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I was bored and appalled by the notion of sex, but I was also a teenager with a very teenager-like interest in it. If we didn't have the baby, people would find out, and everyone would hate me. Even if I didn't want this baby, surely I could give an incredible gift to someone who couldn't have what I had been given.And, somewhere in there, I was tripped up in a twisted sense of personal responsibility. I decided I needed some knowledge and opinions that didn't come from someone who thought that Rush Limbaugh was doing the Lord's work.That, combined with the dopey, painfully naïve belief that "everything happens for a reason," lead me to the adolescent-brain-rationalized reinforcement of what I'd always been taught about abortion: Not only was it murder, it was lazy and irresponsible, and in working-class redneck America there are no two greater sins. Then everything else the Republican party did after 2001. I knew virtually nothing about the actual mechanics or biology of an abortion, and I knew nothing of how babies were adopted.Eventually, logical acrobatics became more difficult. This lead to a fairly profound realignment in my ways of thinking. In 2003, after a friend from high school was killed in Iraq, I decided that I had nothing in common with the Republican party as it stood. I felt like my head should have been swimming with what I wanted to do. I was with a man I loved and planned to spend the rest of my life with. Back then, the Internet wasn't what it is today, but I was able to find the basics about the procedure without too much trouble.Get an abortion." I was a smart, awkward kid who was good at school and bad at sports.I shared my crayons with everybody, even the kid with the snotty nose and weird sweatpants that the other kids avoided.
In the span of a year, I had gone from living with a man-child that I assumed I loved but never wanted to marry to marrying a man who was so very different in so many ways.
I wound up struggling in areas of my life I didn't expect. The absolutist logic that made a world of sense to me when I was twelve years old seemed now impossible in a world so filled with uncontrollable circumstances. Things were hard for us now, but we were just starting out. So why was the only thought that formed when I thought of my future was a calm, but extremely firm "no"? After I felt like I had objective knowledge about the procedure, I sought out the pages dedicated to anti-abortion messages, and I read them carefully, looking for something that would maybe jar me into feeling something besides "do not have this baby." I found the articles to be emotionally coercive, often appealing to God's will and service through moral living.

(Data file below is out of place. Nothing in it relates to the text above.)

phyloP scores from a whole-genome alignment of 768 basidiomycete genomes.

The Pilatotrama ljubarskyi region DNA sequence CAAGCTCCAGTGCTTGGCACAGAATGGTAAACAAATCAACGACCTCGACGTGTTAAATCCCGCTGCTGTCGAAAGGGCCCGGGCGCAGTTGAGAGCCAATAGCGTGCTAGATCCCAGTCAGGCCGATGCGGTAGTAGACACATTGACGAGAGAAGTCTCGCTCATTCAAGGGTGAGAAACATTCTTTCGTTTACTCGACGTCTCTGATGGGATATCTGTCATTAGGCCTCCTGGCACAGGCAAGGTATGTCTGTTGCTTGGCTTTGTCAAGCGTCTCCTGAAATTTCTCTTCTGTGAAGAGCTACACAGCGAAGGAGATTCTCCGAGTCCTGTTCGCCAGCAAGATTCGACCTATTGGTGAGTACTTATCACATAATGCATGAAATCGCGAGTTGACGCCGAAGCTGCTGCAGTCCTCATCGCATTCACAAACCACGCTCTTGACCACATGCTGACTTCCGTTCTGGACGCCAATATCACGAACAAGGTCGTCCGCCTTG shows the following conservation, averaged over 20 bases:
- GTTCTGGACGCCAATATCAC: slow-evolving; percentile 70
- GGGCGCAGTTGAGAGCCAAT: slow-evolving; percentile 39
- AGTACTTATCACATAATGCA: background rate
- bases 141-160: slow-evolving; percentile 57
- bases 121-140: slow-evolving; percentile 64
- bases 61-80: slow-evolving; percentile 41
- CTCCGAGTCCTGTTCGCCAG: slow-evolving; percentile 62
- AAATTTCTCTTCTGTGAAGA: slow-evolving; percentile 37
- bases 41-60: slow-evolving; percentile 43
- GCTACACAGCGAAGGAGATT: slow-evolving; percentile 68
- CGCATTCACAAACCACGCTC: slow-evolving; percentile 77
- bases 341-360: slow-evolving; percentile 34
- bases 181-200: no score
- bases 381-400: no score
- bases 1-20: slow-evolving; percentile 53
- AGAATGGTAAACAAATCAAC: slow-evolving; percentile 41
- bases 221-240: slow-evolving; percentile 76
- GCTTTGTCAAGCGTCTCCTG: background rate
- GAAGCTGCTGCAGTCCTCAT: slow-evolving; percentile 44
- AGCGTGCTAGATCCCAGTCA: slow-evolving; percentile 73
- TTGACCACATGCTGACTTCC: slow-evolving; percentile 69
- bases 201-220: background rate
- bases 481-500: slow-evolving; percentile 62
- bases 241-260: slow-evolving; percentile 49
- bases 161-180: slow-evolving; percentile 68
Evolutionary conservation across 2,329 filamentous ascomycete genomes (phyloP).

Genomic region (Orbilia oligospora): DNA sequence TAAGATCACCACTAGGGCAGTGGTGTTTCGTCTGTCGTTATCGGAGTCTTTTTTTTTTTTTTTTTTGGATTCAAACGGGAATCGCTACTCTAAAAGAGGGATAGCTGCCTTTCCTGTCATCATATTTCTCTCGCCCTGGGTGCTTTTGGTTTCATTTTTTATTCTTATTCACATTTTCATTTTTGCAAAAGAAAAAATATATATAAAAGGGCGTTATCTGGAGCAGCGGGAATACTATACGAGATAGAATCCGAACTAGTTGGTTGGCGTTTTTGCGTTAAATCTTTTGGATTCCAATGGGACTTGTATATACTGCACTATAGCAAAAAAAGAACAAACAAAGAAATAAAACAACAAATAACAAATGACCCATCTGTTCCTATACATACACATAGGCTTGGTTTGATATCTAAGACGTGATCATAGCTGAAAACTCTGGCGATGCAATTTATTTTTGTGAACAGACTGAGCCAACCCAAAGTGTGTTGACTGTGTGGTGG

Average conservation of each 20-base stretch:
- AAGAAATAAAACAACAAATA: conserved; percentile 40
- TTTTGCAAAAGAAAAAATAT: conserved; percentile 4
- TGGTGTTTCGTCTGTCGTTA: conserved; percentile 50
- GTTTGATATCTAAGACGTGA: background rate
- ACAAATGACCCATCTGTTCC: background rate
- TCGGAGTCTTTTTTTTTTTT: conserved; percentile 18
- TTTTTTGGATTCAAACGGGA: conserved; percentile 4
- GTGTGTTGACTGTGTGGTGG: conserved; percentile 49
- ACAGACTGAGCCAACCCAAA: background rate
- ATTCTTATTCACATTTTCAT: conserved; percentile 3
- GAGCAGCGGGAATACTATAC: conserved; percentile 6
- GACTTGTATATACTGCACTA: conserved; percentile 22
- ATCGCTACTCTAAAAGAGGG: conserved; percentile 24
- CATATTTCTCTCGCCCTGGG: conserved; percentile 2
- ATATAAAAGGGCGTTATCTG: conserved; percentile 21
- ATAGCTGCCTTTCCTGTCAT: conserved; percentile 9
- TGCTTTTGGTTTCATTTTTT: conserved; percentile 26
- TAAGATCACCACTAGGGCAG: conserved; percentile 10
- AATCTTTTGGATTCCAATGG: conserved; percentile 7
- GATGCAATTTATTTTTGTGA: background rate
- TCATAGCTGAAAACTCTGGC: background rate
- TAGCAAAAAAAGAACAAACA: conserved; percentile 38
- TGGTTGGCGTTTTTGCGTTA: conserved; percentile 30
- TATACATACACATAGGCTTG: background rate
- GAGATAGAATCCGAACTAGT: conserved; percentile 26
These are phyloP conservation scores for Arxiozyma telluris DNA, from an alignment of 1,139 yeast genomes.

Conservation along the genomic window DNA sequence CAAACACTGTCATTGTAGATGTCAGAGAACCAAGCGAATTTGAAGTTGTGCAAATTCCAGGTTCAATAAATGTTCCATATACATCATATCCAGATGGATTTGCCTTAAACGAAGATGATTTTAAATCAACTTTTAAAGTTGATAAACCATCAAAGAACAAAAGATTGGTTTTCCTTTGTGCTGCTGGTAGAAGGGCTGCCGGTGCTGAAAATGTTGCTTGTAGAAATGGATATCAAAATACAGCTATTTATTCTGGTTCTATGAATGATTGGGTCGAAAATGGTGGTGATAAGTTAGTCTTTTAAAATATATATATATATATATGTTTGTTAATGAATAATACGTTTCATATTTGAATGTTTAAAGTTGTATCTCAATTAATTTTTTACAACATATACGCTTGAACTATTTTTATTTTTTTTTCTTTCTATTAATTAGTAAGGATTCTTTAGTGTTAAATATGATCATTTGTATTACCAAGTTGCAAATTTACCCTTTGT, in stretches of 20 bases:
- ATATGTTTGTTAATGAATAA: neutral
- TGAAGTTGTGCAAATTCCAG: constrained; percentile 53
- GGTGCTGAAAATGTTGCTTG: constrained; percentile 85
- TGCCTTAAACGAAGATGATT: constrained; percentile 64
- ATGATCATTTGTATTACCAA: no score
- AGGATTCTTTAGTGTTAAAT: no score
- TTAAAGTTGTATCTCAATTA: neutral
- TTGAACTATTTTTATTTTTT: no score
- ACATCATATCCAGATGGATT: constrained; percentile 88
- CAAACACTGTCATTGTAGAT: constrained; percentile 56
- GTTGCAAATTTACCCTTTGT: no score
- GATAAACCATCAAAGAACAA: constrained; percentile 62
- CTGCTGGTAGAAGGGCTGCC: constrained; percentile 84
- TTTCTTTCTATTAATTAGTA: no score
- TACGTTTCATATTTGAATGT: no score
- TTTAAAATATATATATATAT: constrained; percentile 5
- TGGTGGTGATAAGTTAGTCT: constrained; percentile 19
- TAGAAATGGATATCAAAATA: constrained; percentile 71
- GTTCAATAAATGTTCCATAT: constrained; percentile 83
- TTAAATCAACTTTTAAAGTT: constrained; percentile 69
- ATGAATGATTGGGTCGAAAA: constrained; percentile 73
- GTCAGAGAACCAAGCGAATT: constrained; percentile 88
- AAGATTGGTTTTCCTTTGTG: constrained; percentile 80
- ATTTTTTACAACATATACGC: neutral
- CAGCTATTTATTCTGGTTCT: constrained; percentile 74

Still, though, the "everybody deserves a chance at life" mantra I had grown up with wouldn't let go. Every working-class family is broke when they first start out. I was prepared for Husband to start talking about the same dutiful future I figured I should be imagining. I no longer believed in God as He had been represented by Christianity, and the moral duty that was invoked sounded an awful lot like the sophistry that Christian extremists used to justify the war in Iraq, or discriminate against gay people.
After a decade or so of hanging on every word Rush Limbaugh said, I could rationalize and re-contextualize with the best of them. We tried to talk about our situation, but conversations quickly devolved into few options. In the world I grew up in, honoring the way you were raised and the beliefs you were raised with is a big deal.
My "buck the system/damn the man" attitude toward "big government" extended to disliking and disregarding what I considered to be arbitrary social constructs. Even though I had rejected the religion and the politics, I expected to remain loyal to the ideas that I had been taught about family and responsibility.